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Family Says Goodbye to Mother Over FaceTime; FDA Authorizes 15- Minute Coronavirus Test. Aired 3-3:30p ET

Aired March 30, 2020 - 15:00   ET



BROOKE BALDWIN, CNN HOST: So far, at least 155,000 people in the U.S. have tested positive for coronavirus. More than 2,800 have died.

Dr. Anthony Fauci, the nation's top infectious disease expert, telling CNN that up to 100,000 or even possibly 200,000 Americans could die from coronavirus.

And hospitals in hot spots all across the country are continuing to sound the alarm. They need gowns, they needs gloves, masks, ventilators, beds. An emergency room doctor in New York calling one hospital a -- quote -- "medical war zone."

CNN Erica Hill joins me now live from Central Park here in New York City.

And so, Erica, to Governor Cuomo's point a bit ago, he just said the death toll climbed by more than 250 since yesterday, but he did have some encouraging news about the rate of infection. What did he say?


So there are some 66,000 confirmed cases here in New York state alone. But, as you point out, Brooke, the governor said, the rate of infection is actually slowing. Here's more of that.


GOV. ANDREW CUOMO (D-NY): There's also no doubt that the rate has slowed. We had a doubling of cases every two days, then a doubling every three days, then a doubling every four days, then every five. We now have a doubling of cases every six days.

So, while the overall number is going up, the rate of doubling is actually down.


HILL: So that is a little bit of a silver lining, but the governor also stressing, Brooke, we have been behind this virus from day one, and now is not the time to become complacent. BALDWIN: Also, because of the numbers here in New York, the governor

pleaded with other states, send doctors, send additional health care workers here, and then vowed, when it gets worse for them, to then repay those states in the future, didn't he?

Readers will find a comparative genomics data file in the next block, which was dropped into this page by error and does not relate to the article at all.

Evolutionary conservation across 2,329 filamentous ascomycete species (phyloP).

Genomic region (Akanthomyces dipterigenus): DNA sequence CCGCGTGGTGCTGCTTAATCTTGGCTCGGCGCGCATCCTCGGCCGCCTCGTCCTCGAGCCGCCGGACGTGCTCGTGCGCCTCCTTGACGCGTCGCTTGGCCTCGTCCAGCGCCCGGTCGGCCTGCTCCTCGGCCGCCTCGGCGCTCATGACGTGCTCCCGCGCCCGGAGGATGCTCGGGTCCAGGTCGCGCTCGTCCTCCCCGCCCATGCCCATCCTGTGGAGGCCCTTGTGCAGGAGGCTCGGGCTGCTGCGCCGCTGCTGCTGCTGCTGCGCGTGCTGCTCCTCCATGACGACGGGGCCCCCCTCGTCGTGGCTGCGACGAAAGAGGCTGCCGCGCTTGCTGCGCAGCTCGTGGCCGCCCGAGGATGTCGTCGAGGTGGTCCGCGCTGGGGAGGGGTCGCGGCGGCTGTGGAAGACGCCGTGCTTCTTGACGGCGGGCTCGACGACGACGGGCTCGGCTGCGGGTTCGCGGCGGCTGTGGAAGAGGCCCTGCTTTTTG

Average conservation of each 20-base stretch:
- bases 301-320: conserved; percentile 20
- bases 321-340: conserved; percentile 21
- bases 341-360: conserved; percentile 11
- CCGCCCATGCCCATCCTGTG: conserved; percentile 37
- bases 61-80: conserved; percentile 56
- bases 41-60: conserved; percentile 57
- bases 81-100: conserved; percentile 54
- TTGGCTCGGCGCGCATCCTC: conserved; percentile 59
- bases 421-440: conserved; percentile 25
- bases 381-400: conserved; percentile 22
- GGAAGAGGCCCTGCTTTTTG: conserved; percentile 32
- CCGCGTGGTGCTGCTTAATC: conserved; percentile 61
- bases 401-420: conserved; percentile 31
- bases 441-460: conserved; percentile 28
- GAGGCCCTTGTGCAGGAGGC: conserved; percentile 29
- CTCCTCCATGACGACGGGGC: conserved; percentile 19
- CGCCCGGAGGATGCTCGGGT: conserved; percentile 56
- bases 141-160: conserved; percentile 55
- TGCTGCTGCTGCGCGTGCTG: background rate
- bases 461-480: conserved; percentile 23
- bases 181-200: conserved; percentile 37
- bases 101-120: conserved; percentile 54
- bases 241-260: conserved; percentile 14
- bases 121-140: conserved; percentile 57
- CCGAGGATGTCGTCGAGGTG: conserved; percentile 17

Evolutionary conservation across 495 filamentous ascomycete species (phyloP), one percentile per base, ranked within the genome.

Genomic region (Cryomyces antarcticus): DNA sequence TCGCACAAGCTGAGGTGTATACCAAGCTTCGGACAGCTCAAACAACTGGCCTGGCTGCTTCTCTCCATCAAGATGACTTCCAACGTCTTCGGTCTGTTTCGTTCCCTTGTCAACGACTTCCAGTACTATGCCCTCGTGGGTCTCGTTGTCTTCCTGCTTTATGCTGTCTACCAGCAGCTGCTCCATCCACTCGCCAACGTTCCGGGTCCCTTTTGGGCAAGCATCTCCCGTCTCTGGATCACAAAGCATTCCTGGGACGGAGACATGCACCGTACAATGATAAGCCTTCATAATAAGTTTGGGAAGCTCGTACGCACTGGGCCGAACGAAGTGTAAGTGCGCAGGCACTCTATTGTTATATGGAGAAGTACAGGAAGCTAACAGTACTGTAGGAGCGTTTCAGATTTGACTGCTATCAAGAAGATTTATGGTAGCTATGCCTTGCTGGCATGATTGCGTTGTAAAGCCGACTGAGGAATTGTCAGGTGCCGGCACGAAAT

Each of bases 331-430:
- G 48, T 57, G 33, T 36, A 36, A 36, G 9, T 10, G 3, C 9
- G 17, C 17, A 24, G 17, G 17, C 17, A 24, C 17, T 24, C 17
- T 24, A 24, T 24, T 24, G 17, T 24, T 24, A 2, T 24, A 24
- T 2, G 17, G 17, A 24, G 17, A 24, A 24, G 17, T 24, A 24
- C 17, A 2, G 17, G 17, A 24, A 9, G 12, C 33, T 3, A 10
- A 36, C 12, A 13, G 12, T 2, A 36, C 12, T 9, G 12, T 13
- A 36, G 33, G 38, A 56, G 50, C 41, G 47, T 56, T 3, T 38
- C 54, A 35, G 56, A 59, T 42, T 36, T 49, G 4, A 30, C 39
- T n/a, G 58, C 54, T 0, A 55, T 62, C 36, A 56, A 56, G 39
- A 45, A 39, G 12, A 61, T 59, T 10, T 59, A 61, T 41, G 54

HILL: Yes, he did.

And we remember, in the last couple of weeks, he had asked for health care professionals to come out of retirement, and tens of thousands answered that call, Brooke. And now, as you point out, he's reaching out to other states, saying, we need doctors, we need nurses. They are overworked. They are understaffed, and we promise New York state will repay the favor when it's your turn.

BALDWIN: Also, just to point out, you are in beautiful Central Park in the middle of Manhattan, where people are used to jogging and walking and enjoying the greenery, but a field hospital is now being opened tomorrow.

HILL: Yes, it is -- it is definitely something that just sort of makes you pause, as you see -- there's still plenty of people out in the park, I should point out, Brooke, walking, running, riding their bikes, walking their dogs.

But the tents you see behind me will hold 68 beds. And what's different about this field hospital is that these will be specifically for coronavirus patients, as opposed to what we're seeing, say, at the Javits Center or with that Navy hospital ship.

Those beds will be used for overflow for non-coronavirus patients, but, again, 68 beds for coronavirus patients, Brooke, right here in Central Park across from Mount Sinai Hospital.

BALDWIN: Stunning, stunning. Erica Hill, thank you in Central Park.

Also today, New York Governor Andrew Cuomo shot back at President Trump's suggestion that health care workers are hoarding medical supplies.

Let's go live to CNN's Kaitlan Collins, who is near the White House.

And, Kaitlan, it was the president who first suggested something nefarious may be happening to those medical supplies at hospitals.

KAITLAN COLLINS, CNN WHITE HOUSE CORRESPONDENT: Yes, it was a comment that raised eyebrows yesterday.

The president was specifically calling out a hospital in New York, talking about the reason demand, obviously, that has skyrocketed for masks, given the fact that we are going through a pandemic.

And, Brooke, to respond to that, when we asked for details, White House officials were pointing to these comments that the New York governor had made where he talked about how there was theft at some of the hospitals in some of these crucially needed supplies, though he did not say that it was anywhere near the level of the president was implying yesterday.